|Publication number||US4780427 A|
|Application number||US 07/104,544|
|Publication date||Oct 25, 1988|
|Filing date||Sep 29, 1987|
|Priority date||May 7, 1985|
|Also published as||CA1241458A, CA1241458A1, DE3679862D1, EP0201867A2, EP0201867A3, EP0201867B1|
|Publication number||07104544, 104544, US 4780427 A, US 4780427A, US-A-4780427, US4780427 A, US4780427A|
|Inventors||Tetsushi Sakai, Yoshiji Kobayashi|
|Original Assignee||Nippon Telegraph And Telephone Corporation|
|Export Citation||BiBTeX, EndNote, RefMan|
|Patent Citations (8), Non-Patent Citations (8), Referenced by (19), Classifications (31), Legal Events (4)|
|External Links: USPTO, USPTO Assignment, Espacenet|
This is a division of application Ser. No. 858,618, filed May 1, 1986, now abandoned.
The present invention relates to a bipolar transistor used in various semiconductor integrated circuits or the like and a method of manufacturing the same and, more particularly, to a vertical bipolar transistor and a method of manufacturing the same.
A typical example of a conventional high-density, high-speed bipolar transistor for a semiconductor IC as described in Electronics Letter, Vol. 19, No. 8, PP. 283-284, Apr. 14, 1983 is illustrated in FIG. 27. Referring to FIG. 27, reference numeral 1 denotes a p- -type silicon substrate; 2, an n-type epitaxial layer constituting a collector region; 3, an n+ -type buried layer; 4A to 4E, oxide films; 5, a p+ -type channel cut layer; 6, a base region; 7, a base contact region; 8, an emitter region; 9, an intrinsic transistor region (the region surrounded by a broken line); 10, a base metal electrode; 11, an emitter metal electrode; 12, a collector metal electrode; 13, a polysilicon electrode layer doped with a p-type impurity; 14A and l4B, polysilicon electrode layers containing an n-type impurity; and 15, a nitride film.
With the structure in FIG. 27, the region 9 is the region indispensable to transistor operation. Formation of the base, collector and emitter electrodes constituted by polysilicon layers at positions near the region 9 decreases parasitic capacitances and resistances. However, when isolation of the electrodes and mask alignment margins are taken into consideration, the actual transistor size is larger than the region 9. The 1-μm rule is applied to the example in FIG. 27. Although the emitter electrode constituted by the polysilicon layer l4A and the base electrode constituted by the polysilicon layer 13 are self-aligned and formed on the substrate surface adjacent to each other without degrading transistor characteristics, the distance between the emitter and collector electrodes cannot be decreased since it is determined by a photolithographic pattern rule during formation of the underlying films prior to the formation of electrodes. Both the junction capacitance between the p- -type silicon substrate 1 and the n+ -type buried layer 3, serving as the collector region, and the area occupied by the transistor as a whole are increased. High-speed operation and high density cannot be achieved. In order to form vertical npn and pnp transistors on a single substrate to prepare a complimentary bipolar transistor in the same manner as the vertical npn transistor in FIG. 1, a complicated fabrication process is required. On the other hand, if the npn and pnp transistors are constituted by vertical and lateral transistors, respectively, the electrical characteristics of the pnp transistor are poor.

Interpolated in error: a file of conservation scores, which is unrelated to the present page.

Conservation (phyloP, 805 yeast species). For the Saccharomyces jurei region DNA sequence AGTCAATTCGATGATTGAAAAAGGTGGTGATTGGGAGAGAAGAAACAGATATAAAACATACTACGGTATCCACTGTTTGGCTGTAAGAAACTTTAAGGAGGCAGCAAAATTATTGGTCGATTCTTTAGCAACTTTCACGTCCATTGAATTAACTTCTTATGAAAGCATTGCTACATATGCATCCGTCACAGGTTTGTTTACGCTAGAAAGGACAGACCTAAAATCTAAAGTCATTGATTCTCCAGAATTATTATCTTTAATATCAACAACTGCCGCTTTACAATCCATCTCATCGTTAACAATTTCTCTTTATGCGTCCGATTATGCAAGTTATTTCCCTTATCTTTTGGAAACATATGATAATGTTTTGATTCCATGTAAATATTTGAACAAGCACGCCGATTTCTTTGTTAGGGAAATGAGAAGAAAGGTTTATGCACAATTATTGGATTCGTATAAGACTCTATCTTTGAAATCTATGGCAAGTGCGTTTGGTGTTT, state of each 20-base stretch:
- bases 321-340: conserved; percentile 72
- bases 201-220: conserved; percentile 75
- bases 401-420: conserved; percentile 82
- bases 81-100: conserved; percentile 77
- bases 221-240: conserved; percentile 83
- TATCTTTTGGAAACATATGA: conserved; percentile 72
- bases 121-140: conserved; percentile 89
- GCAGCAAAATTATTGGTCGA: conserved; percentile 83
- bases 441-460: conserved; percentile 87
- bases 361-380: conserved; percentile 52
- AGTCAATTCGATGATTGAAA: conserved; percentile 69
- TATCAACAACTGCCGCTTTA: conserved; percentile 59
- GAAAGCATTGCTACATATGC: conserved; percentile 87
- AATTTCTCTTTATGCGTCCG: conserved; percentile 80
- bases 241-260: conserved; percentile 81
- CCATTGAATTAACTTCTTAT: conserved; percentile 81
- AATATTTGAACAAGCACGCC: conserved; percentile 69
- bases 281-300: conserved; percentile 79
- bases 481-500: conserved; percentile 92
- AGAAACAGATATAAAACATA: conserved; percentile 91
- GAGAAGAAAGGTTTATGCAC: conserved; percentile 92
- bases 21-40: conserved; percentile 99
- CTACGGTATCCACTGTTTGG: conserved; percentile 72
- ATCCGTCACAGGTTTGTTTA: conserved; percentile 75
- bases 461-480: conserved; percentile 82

It is, therefore, a principal object of the present invention to provide a bipolar transistor wherein a transistor area can be significantly reduced.
It is another object of the present invention to provide a method of manufacturing the above bipolar transistor.
It is still another object of the present invention to provide a high-speed bipolar transistor.
It is still another object of the present invention to provide a method of manufacturing the above bipolar transistor.
According to an aspect of the present invention a bipolar transistor is provided which comprises: a collector region consisting of a first semiconductor region of a first conductivity type, the collector region being formed in contact with a surface of a semiconductor layer; a base region consisting of a second semiconductor region of a second conductivity type formed within the collector region to be in contact with the surface of the semiconductor layer; an emtter region consisting of a third semiconductor region of the first conductivity type formed within the base region to be in contact with the surface of the semiconductor layer; collector and base electrodes connected to the collector and base regions at opposite edges of a single opening formed in a field insulating film covering the surface of the semiconductor layer, the collector and base electrodes consisting of a conductor; an emitter electrode connected to the emitter region and consisting of a conductor; a first insulating interlayer formed between the collector electrode and the emitter electrode; and a second insulating interlayer formed between the emitter electrode and the base electrode, wherein a distance between the collector and emitter electrodes on the surface of the semiconductor layer is substantially the same as that between the emitter electrode and the base electrode.